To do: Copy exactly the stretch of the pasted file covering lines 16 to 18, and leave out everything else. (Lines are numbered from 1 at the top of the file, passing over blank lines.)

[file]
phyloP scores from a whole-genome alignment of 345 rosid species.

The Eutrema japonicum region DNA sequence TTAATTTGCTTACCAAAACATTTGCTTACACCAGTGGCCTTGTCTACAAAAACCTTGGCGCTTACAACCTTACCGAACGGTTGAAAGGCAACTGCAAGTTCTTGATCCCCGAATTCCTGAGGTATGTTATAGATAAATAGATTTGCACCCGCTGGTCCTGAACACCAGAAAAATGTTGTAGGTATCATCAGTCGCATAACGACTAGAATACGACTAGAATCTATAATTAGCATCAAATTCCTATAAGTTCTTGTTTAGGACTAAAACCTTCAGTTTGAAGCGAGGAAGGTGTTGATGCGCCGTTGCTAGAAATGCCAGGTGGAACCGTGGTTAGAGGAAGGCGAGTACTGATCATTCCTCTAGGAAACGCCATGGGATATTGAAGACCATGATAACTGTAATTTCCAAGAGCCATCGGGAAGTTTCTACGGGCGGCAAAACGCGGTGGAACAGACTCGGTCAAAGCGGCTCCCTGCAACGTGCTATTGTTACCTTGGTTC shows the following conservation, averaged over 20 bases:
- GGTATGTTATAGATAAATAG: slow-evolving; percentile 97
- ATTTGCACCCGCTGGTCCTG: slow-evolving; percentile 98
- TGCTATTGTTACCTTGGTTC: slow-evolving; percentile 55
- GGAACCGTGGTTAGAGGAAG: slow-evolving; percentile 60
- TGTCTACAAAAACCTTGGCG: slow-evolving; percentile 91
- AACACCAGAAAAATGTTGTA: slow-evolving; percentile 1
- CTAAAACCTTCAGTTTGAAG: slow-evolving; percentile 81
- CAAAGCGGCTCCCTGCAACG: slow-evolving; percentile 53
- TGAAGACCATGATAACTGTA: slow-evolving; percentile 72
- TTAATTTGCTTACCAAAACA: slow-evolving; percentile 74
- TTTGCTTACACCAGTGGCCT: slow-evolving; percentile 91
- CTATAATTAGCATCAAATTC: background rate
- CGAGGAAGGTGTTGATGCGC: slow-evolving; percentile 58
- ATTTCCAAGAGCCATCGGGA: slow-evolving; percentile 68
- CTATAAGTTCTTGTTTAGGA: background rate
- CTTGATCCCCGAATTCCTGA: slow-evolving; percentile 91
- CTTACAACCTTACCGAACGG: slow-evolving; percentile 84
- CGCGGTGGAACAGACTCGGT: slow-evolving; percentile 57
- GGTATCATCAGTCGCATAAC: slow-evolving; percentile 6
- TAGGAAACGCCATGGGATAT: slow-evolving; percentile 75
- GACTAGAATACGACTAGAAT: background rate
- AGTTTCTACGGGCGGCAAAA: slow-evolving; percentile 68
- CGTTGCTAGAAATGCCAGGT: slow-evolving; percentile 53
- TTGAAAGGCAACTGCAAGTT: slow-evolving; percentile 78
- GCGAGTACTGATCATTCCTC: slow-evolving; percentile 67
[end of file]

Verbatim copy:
- ATTTCCAAGAGCCATCGGGA: slow-evolving; percentile 68
- CTATAAGTTCTTGTTTAGGA: background rate
- CTTGATCCCCGAATTCCTGA: slow-evolving; percentile 91